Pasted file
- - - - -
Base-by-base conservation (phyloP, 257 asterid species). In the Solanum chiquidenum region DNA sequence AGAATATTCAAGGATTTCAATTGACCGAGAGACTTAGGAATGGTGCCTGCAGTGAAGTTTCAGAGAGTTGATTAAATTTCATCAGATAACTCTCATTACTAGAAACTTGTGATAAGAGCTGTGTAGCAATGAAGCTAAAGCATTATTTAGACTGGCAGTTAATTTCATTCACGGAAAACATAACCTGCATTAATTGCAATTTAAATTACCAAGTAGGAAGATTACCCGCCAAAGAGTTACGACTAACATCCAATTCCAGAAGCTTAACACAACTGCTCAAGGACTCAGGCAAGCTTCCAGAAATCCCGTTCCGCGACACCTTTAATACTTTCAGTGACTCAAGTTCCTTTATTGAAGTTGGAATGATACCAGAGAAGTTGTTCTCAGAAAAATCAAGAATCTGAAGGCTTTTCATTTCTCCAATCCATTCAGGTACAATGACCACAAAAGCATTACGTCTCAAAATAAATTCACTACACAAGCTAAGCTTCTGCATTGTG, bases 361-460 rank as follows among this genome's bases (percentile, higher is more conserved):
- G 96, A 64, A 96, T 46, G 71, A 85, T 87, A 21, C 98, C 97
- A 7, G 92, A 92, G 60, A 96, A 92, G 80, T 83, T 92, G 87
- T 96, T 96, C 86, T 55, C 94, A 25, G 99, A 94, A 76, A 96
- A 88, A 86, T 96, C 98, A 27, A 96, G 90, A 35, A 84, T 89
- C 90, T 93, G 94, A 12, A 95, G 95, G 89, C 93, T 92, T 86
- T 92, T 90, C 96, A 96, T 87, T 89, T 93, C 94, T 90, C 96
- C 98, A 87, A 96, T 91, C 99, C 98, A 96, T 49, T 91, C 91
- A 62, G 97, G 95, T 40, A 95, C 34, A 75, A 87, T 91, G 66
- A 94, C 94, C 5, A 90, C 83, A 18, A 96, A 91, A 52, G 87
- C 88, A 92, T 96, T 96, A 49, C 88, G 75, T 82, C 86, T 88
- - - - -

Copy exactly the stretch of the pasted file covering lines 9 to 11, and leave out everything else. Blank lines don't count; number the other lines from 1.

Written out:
- A 62, G 97, G 95, T 40, A 95, C 34, A 75, A 87, T 91, G 66
- A 94, C 94, C 5, A 90, C 83, A 18, A 96, A 91, A 52, G 87
- C 88, A 92, T 96, T 96, A 49, C 88, G 75, T 82, C 86, T 88